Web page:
Traveling in Beijing, China

I've returned to Beijing, for two weeks. While on the subway en route from the airport, I got to test my Chinese language skills in the wild, for the first time. I said, "Excuse me, may I ask you a question? I speak a little Chinese, but I don't speak Chinese well. Do you speak English?" When he answered my question with, "A little," in Chinese, and I understood him, it felt pretty cool.

I arrived the day after the National Day of the People's Republic of China. The National Day celebration lasts a full week, so even now it's still a bit wild in the city, crowded even by Chinese standards. It's one of the rare times where Chinese people receive paid holiday.

I arrived at my hotel to find that my reservation was not honored, at least not initially. It was growing dark, and having been up all night I was growing tired, and cranky. So I camped out at the hotel where I'd reserved a room, and I did my best impersonation of Tank Man, basically refusing to leave the hotel lobby until they gave me a room.

It took about two hours, but it worked. I'm not exactly sure how the room became available, but I think maybe they booted someone who didn't have a reservation. It wouldn't have been easy to find alternate accommodations; because of the holiday, nearly all of the hotels in Beijing were full. Exacerbating that problem is the fact that some hotels in China won't accept foreigners.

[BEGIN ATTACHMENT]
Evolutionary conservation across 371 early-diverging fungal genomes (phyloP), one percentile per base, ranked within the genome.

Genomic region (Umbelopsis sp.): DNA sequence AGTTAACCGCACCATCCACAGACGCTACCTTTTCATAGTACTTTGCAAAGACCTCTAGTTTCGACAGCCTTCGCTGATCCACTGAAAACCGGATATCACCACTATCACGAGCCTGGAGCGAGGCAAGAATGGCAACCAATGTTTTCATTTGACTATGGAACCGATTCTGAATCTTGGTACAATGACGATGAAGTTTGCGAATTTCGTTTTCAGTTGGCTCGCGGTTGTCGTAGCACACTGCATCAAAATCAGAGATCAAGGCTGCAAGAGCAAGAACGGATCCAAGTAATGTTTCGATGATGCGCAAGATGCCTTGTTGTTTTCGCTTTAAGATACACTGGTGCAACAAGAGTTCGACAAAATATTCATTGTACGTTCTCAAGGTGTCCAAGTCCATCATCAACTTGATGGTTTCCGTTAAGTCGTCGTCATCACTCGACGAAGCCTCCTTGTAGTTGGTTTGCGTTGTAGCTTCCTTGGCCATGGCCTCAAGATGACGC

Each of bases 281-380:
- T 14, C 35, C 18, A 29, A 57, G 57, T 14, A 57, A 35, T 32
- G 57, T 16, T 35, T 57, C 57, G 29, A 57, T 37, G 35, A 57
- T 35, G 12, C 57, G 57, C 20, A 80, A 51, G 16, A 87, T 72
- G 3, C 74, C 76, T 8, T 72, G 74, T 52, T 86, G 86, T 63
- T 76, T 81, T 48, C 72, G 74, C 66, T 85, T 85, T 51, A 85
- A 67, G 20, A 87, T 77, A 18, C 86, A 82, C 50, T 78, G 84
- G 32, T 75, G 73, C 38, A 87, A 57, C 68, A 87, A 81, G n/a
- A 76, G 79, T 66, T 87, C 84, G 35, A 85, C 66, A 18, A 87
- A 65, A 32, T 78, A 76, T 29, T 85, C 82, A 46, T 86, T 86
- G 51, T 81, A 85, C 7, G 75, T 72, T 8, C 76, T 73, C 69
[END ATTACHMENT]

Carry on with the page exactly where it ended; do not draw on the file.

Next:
By the time I got settled, it was getting late, and fully dark, so I didn't stray too far from my new home near Gulou and Zhonglou (i.e. Drum Tower, Bell Tower). The two towers were built originally for musical purposes, and were later used to announce the time. The Drum Tower was built about 750 years ago, with 24 drums, of which only one remains. The area is surrounded by ancient Beijing hutongs (alleys), and there is ample opportunity to lose yourself in the maze.

While wandering through the hutongs, I came across a few men trying to move a massive log, maybe seven meters in length and easily weighing hundreds of pounds or maybe a thousand. Like many things in China, manual lab or is truly manual. There is no forklift, no hydraulic help, just elbow grease and strong rope. The men were surprised when out of the blue a white man offered to help. Fortunately we had to move the log only a few feet, and even that was not easy.

Beijing hutong at night.